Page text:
In 1936, Leônidas da Silva left Botafogo to join Flamengo. Already a star in the domestic Brazilian game and an established player with the Selaçao, across the next half-dozen seasons his reputation as one of the all-time greatest players from that South American cradle of footballing gods would be firmly established. Short in stature, but big in ability and goals, his talent was the kind to put fans on the edge of their seats, entertain and thrill. It’s that extra special ability that marks a player out as a world star.
Leônidas was born in Rio de Janeiro in September 1913 at a time when access to football clubs presented anything but an easy path for black players, regardless of ability. At that time football was very much an elitist sport, with its European hierarchy keen to maintain a perceived purity by limiting access along demarcated lines of class and colour. Until 1918 the Federacao Brasileira de Sports had prohibited any black players from taking part in team games, let alone joining and representing football clubs. Change came in agonisingly small steps though and, even after the prohibition ended, on into the 1920s, black players were seldom seen representing clubs in Rio de Janeiro.
By 1923 however, when Vasco da Gama won the Rio state championship with several players of various backgrounds, both in terms of class and colour, it was becoming increasingly clear that to prosper, Brazilian clubs would need to abandon their trenchant and abhorrent limits to access. This change would allow players of Leônidas da Silva’s generation to rise from prescribed obscurity to international fame. By 1933, legalisation of the professional game in Brazil was conceded, partly compelled by a desire to prevent the country’s greatest talents seeking fame and fortune elsewhere was passed and, for a 20-year-old Leônidas, despite some clubs clinging on to old ways, a door was opened.
As a precocious teenager, Leônidas had begun his career at the local junior club São Cristóvão, before moving to Sírio e Libanez, where he came under the eye of coach Gentil Cardoso, who would be an important figure in his next career step. Cardoso moved on to Bonsucesso and, the young Leônidas’ goal-a-game strike rate was sufficient to convince the coach to take the blossoming talent across Rio de Janeiro with him.
If anyone had thought that his early form would not be sustained at the new club, 23 goals in his single season with the Rubro-Anil, quickly diminished such doubts. His performances for the club saw him selected to represent Rio in an interstate game against São Paulo. For some, the selection of a still teenage Leônidas may have looked a little presumptuous, but bagging a brace in a 3-0 victory confounded the doubters and suggested a higher accolade was on the way.
It was, and later the same year he was called up for the national squad, although not selected for the starting team. That would need to wait until the following year when a debut for the Selaçao came in a game against Uruguay in Montevideo. Netting both goals in a 1-2 victory for Brazil was sufficient to both establish him on the international team, and convince Peñarol that his services would be beneficial to the club.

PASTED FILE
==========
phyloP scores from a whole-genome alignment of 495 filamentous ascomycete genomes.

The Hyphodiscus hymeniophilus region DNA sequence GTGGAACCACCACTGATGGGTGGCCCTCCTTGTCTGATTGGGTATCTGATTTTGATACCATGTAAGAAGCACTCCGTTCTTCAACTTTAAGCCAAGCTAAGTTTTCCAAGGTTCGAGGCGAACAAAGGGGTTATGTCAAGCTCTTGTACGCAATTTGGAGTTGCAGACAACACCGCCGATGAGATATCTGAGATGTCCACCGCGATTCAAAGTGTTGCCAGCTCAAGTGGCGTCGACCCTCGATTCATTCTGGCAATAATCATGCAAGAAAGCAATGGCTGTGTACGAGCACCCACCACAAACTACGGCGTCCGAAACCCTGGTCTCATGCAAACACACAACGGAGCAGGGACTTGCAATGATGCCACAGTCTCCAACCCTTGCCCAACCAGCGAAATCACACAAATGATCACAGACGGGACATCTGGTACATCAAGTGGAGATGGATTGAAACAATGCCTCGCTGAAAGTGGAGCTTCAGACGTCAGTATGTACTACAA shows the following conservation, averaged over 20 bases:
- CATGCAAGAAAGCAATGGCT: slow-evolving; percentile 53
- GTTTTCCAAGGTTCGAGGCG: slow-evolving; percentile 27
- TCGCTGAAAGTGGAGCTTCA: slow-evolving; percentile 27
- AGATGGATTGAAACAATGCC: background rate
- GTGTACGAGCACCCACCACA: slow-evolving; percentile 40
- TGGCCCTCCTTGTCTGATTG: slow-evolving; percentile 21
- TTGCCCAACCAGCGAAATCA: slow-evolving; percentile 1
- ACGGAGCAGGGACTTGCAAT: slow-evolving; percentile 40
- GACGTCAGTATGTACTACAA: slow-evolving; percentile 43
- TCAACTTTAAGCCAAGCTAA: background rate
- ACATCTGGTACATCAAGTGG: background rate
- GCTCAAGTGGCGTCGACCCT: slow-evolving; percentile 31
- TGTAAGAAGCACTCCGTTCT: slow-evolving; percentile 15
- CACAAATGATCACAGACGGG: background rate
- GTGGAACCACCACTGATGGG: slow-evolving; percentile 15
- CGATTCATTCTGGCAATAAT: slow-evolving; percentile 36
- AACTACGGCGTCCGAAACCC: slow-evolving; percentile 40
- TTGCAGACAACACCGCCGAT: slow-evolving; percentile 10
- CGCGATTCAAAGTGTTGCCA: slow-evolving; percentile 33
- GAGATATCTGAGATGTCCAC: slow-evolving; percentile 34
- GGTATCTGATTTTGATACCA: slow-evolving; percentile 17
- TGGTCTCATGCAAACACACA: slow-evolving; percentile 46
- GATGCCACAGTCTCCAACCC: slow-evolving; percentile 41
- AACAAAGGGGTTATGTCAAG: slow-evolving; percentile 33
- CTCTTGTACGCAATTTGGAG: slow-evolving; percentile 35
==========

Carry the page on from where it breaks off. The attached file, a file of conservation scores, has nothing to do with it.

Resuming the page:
It was also while still at Bonsucesso that Leônidas first deployed a skill that would become his trademark. During a game against Carioca in April 1932, standing with his back towards goal a cross seemed to have drifted too far behind him for any attempt on goal. Arching his back however, Leônidas threw himself into windmill motion with his feet suddenly appearing above his head and volleyed the ball into the net. Although the true inventor of the bicycle kick remains shrouded in the mists of history, with some convinced that the technique had been deployed elsewhere in South America before Leônidas’ agility confounded the watching crowd on that April afternoon, it was the teenage forward who forever afterwards would be associated with its introduction to the world.
In 1933, Peñarol swooped to take him to Montevideo and an entrance into the professional game, unavailable at the time in Brazil. A short stay in Uruguay was successful enough as Leônidas found the back of the net 11 tines in 16 league outings for the club but, with the new legislation allowing professionalism back in Brazil now in force, the siren calls of a return home were persuasive enough to persuade the forward to return to Brazil, joining Vasco da Gama, and helping them win the Rio state championship.
With his reputation now growing, a journey to the 1934 World Cup in Italy was assured, but Europe would have to wait another four years before the full flowering of Leônidas’ would be displayed before them. A first round 3-1 defeat to Spain in Genoa’s Stadio Luigi Ferraris, meant the shortest of World Cup journeys was brought to an abrupt halt. Inevitably however, it was Leônidas who scored Brazil’s sole goal of the tournament, ten minutes after half-time. By this stage of the game however, Spain were already three goals clear and the young forward’s goal was merely a consolation and, perhaps, an hors d’oeuvre for what would follow four years later, fittingly in France.
After returning from the World Cup, Leônidas joined Botafogo securing another Rio state championship, before the move that every Flamengo fan rejoices in as, now 23 years old, and entering his prime, he joined the Rubro-Negro. It was a time of massive change for a club once regarded as one of the most elitist and reticent to change. The signing of Leônidas, one of the club’s first black players, was an illustration of the changes apparent at the club.
José Bastos Padilha had assumed presidency of the club in 1934 and began to institute the changes that would elevate Flamengo from merely being one of a number of similar clubs in Rio de Janeiro to becoming the state’s, and perhaps even the country’s, most popular club. As well as the dashing talents of Leônidas, Flamengo also acquired the services of Domingos da Guia, bringing the Brazil international defender back home after a two-year exile in Argentina with Boca Juniors. Both would become adored by the Flamengo fans as icons of the club’s success.
The following year, the Hungarian coach Izidor Kürschner joined the club, bringing a European style of disciplined play with him and, combining it with the natural Brazilian ebullience, set the stage for success, although Kürschner would not be around long enough to enjoy it. In September 1938, a game was arranged against Vasco da Gama to inaugurate the club’s new stadium, the Estádio da Gávea. By now with Leônidas delivering goals, the club’s stock was on the rise. An unexpected two-goal defeat deflated the plans though and Kürschner was dismissed. Fortunately, however, his patterns of play had been established at the club and much of the success that would had been set in motion during his time in Rio..